Wataru ‘Wat’ Misaka, the first non-white person to play in the Basketball Association of America (the predecessor to the National Basketball Association), died in Salt Lake City on November 20 at the age of 95.
Misaka, a 5’7” point guard, played three games for the New York Knicks in 1947, the same year that Jackie Robinson broke the color barrier in Major League Baseball. The NBA didn’t have an African American player until 1950. But Misaka said his presence on the court was not a big deal at the time. “Nobody cared,” the Utah native was quoted as saying in The Salt Lake Tribune..
An illustrious college career at the University of Utah paved the way to the pros for Misaka. He led the team to two national titles in 1944 and 1947, taking two years off in between to serve in the armed forces. Misaka was known as a tenacious defender on the court.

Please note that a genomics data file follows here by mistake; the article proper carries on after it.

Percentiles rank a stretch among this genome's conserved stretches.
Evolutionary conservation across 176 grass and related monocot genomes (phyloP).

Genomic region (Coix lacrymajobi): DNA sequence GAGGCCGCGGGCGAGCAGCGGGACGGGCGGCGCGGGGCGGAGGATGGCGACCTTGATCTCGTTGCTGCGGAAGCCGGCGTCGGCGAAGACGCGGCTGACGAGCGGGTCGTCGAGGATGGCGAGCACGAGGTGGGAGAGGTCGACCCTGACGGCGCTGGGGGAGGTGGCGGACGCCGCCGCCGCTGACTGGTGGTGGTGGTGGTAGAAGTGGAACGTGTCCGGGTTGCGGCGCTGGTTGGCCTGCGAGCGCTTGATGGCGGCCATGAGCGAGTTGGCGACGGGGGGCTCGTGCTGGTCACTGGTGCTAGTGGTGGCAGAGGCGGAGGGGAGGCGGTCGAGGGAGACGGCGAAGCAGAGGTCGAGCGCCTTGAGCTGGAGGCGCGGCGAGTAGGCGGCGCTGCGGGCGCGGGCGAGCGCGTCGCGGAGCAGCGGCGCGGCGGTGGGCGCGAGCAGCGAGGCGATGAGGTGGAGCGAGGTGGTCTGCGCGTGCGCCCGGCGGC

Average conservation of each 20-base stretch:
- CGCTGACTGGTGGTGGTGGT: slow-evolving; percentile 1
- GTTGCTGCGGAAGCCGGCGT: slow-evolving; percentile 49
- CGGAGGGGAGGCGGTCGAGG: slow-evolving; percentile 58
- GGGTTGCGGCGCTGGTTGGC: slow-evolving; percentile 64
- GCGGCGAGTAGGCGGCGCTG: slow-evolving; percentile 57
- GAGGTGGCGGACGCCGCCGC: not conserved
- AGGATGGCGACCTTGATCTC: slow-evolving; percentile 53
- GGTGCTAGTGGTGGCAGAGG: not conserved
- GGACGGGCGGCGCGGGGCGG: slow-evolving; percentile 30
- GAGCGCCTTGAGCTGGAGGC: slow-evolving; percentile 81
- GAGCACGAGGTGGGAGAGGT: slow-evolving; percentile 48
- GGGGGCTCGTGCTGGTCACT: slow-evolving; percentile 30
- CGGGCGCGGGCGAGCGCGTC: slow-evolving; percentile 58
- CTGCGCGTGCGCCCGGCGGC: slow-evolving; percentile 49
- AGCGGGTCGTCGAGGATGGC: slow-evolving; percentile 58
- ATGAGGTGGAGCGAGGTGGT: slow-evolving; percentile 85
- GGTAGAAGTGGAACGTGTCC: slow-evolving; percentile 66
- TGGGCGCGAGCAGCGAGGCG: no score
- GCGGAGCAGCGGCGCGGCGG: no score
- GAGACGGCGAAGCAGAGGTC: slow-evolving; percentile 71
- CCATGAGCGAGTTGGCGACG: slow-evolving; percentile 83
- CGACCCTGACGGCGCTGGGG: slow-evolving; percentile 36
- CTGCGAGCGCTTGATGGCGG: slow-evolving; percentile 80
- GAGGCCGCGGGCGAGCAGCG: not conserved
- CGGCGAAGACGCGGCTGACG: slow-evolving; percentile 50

In 1944, Misaka led the Utes to the NCAA title after they lost in the more prestigious National Invitational Tournament. (Today, the prestige of those two tourneys is reversed.) In 1947, back from the military, he led the Utes to the NIT championship, winning it all at Madison Square Garden, where Misaka held the star of Dartmouth College, Ralph Beard, scoreless.
“Imagine playing in Madison Square Garden, the Mecca of college basketball, guarding the best player in the game and shutting him out,” Ute teammate and former University of Utah Athletic Director Arnie Ferrin was quoted as saying after hearing that Wat had passed. “That may be the best defensive performance in the history of the tournament.”
Misaka is survived by his two children and his grandchildren.